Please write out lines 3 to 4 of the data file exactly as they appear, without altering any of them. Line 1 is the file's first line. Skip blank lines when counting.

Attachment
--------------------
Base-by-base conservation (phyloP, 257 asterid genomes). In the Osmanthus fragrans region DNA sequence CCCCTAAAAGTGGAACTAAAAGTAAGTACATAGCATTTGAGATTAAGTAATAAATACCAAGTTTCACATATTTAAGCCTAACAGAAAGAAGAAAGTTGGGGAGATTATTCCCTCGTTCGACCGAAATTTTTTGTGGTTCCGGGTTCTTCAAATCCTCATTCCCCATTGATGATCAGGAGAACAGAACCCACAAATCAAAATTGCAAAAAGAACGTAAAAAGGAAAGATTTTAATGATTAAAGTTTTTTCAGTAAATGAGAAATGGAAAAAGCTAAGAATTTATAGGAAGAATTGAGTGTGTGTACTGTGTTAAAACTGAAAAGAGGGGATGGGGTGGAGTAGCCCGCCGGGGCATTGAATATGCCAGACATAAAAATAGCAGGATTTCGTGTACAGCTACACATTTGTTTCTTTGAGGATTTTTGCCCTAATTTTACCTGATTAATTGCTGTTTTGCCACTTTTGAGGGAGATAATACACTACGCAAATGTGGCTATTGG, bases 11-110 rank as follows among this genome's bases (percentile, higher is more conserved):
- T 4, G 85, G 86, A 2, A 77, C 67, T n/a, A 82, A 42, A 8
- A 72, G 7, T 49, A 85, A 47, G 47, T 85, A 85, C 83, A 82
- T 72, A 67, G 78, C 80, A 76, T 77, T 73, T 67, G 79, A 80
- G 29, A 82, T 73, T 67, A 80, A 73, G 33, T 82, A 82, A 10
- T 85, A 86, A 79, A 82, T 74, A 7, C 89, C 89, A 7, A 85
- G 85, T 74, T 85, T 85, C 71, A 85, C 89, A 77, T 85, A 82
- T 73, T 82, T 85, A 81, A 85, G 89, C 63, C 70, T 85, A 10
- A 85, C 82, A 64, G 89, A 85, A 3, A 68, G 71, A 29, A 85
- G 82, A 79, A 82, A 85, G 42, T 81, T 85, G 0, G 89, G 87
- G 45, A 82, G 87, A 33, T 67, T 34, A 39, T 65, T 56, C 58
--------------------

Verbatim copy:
- A 72, G 7, T 49, A 85, A 47, G 47, T 85, A 85, C 83, A 82
- T 72, A 67, G 78, C 80, A 76, T 77, T 73, T 67, G 79, A 80